Hill buildings unsafe: Expert

Norwegian seismologist rings alarm

By HIRANYA BARMAN in Guwahati
  • Published 14.10.17
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Assam chief secretary V. K. Pipersenia speaks at the event in Guwahati on Friday. Picture by UB Photos

Guwahati, Oct. 13: A Norwegian quake expert today raised concerns on the “insensible way” buildings are being constructed in an around the city and dearth of open space.

Speaking on the occasion of International Day for Disaster Reduction in the city organised by the Assam State Disaster Management Authority in collaboration with Unicef, the head of department of earthquake hazard and risk of NORSAR or Norwegian Seismic Array, Dominik H. Lang, said the haphazard method of building construction on the hillocks in Guwahati was a matter of “serious concern”. 

“Buildings are being constructed on the slopes, which is huge threat to life. The uneven foundation of those buildings on the slopes is definitely not strong. An earthquake of big magnitude can turn those buildings into rubble within seconds,” he said.

NORSAR was established in 1968 as part of the Norwegian-US agreement for the detection of earthquakes.
Based in Oslo, NORSAR is currently working on earthquake damage estimation project for Guwahati city with Assam Engineering College.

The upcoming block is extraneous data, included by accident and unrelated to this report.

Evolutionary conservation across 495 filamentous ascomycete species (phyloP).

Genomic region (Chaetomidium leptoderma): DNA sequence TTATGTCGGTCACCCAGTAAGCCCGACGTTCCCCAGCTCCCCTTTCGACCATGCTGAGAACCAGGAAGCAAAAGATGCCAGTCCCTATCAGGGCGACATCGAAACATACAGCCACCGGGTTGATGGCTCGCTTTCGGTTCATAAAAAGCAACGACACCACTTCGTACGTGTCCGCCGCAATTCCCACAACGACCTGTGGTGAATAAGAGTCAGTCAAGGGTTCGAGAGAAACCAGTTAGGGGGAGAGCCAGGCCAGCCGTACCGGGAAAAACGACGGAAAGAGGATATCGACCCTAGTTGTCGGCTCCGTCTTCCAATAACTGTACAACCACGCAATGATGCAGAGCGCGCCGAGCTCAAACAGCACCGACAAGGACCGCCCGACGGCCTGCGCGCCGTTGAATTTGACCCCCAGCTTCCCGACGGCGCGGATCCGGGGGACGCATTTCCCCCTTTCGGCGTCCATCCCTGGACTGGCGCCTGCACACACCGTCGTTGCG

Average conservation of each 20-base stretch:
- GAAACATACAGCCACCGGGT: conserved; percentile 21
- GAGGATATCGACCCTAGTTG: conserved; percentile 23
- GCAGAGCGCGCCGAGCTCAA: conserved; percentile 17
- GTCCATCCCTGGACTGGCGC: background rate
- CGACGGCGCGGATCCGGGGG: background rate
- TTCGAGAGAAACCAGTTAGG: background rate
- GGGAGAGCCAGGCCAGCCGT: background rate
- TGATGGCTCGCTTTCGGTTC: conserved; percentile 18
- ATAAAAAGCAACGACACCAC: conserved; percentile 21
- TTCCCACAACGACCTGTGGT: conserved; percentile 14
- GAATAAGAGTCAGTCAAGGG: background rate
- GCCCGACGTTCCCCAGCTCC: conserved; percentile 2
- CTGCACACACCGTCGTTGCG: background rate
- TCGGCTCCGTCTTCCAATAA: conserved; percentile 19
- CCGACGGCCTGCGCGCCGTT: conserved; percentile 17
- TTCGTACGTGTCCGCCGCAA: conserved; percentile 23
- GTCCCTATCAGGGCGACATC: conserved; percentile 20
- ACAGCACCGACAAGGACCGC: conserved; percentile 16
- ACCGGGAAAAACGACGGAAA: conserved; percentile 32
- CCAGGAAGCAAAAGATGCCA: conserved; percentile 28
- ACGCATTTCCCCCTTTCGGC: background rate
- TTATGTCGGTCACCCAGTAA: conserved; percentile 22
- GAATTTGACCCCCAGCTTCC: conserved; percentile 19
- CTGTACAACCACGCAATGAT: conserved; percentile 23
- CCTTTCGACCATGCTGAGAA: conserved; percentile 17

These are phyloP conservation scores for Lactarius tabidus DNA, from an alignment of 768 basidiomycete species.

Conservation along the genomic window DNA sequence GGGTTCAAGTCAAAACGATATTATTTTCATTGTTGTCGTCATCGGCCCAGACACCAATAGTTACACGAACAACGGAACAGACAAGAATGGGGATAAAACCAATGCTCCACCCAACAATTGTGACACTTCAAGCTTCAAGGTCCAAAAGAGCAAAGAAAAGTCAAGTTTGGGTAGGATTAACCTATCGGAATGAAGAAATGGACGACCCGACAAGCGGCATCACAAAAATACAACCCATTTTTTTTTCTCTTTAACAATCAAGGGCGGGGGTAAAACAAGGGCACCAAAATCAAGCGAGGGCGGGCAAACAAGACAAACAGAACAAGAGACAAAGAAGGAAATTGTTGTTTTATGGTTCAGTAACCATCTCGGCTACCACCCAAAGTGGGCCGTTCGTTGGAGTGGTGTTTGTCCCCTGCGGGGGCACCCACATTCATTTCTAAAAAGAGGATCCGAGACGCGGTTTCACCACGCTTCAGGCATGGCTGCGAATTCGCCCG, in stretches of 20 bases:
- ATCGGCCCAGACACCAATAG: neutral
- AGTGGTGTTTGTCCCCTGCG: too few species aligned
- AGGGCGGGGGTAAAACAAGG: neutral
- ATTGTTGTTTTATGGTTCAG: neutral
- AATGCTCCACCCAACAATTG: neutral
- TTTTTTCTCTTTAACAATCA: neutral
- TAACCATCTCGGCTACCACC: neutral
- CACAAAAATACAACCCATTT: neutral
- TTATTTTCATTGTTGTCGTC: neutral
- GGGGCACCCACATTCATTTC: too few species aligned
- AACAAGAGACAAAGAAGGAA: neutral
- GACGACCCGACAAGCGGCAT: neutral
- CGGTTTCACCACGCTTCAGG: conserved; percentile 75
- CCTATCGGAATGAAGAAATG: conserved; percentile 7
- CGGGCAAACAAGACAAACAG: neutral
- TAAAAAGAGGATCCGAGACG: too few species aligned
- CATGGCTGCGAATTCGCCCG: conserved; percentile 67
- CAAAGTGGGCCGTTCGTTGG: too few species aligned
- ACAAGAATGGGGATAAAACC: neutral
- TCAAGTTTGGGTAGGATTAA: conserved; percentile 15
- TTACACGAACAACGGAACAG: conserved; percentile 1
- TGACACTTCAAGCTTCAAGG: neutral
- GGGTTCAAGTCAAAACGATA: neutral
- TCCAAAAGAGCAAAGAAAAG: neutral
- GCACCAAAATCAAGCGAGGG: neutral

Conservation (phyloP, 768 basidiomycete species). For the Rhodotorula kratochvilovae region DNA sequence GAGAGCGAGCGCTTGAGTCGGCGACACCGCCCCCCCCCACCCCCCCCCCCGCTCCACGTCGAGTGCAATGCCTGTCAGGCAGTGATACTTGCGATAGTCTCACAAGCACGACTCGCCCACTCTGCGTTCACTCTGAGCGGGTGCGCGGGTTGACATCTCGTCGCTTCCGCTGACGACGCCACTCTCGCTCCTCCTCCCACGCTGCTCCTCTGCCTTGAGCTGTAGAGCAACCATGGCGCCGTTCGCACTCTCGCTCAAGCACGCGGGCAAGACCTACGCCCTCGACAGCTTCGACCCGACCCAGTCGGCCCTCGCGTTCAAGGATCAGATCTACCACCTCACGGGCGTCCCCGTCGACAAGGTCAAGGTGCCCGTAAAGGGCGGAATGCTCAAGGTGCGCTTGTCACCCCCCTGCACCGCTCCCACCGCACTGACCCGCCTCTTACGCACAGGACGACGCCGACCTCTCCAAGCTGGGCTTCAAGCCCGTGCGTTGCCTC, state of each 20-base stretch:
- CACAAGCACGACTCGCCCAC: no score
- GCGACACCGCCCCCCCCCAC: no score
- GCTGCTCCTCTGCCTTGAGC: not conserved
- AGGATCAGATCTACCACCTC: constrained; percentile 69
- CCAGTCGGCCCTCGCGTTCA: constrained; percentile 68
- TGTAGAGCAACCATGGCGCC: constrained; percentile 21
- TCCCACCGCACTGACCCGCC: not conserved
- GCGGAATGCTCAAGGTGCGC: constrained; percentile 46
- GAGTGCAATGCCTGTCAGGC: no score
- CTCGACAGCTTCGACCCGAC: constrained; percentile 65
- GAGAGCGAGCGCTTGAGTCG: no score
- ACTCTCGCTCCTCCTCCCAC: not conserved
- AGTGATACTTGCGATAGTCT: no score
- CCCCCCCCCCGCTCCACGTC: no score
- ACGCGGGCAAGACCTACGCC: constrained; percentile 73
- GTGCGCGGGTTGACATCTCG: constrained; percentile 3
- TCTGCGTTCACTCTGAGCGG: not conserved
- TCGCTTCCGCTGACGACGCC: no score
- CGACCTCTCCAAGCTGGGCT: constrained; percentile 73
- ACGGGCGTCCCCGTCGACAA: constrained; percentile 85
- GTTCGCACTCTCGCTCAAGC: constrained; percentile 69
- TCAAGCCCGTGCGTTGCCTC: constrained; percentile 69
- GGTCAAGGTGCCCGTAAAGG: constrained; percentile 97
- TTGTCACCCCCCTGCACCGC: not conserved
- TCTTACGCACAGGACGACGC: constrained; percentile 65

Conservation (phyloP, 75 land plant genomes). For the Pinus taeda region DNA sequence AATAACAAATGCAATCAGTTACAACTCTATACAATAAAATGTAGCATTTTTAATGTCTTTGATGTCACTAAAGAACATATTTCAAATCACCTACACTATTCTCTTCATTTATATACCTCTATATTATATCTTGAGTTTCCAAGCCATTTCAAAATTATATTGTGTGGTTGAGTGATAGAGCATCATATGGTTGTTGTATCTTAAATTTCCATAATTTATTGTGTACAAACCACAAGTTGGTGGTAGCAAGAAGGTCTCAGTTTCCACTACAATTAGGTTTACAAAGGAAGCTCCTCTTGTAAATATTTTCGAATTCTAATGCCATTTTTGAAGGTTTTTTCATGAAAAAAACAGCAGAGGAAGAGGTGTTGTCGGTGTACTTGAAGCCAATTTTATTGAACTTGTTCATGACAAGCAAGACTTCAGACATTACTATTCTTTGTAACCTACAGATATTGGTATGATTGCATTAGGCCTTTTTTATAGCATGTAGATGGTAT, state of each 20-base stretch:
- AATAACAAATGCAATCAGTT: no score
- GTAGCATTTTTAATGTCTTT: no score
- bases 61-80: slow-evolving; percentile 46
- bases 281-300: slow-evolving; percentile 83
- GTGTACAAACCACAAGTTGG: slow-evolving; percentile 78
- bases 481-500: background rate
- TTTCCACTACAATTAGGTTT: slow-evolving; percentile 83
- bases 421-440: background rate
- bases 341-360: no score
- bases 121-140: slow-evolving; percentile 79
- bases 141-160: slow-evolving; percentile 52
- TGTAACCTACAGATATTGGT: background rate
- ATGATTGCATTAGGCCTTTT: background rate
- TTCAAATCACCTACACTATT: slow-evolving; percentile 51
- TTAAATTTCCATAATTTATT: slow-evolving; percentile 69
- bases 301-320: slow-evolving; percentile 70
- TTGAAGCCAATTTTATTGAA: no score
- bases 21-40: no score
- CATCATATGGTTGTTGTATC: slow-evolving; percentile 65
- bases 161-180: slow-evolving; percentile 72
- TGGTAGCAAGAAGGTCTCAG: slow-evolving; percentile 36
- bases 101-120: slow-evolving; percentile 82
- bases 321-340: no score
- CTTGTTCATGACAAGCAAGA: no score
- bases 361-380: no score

The project has been funded by the Assam State Disaster Management Authority.

Lang, while giving an overview of the project, said Guwahati is geologically and topographically different from the other cities in the country as it is based on soft soil. Soft soil based on seismic zones is more vulnerable to earthquakes compared to hard soil, he added. 

“The growth of Guwahati is directed along the major roads, while it is restricted because of physical constraints like hills and waterbodies. It is affecting the size of the city. Distance between the buildings is shrinking and the city has a dearth of open space.” 

Lang said immediately after an earthquake, the local authority should know about the accessibility of the rescue teams and have overview maps that help the rescuers. 

“They should know where to send the rescue teams and how to launch rescue operations. Technology should come up in such a way that overview maps showing disasters are made available to every stakeholder. Overview maps indicating relative and absolute damage distribution would be of great help. Instead of having a single map of the city which creates confusion, smaller maps demarcating the city in smaller units are much better. The smaller maps will show damage and loss distribution of each unit,” he said.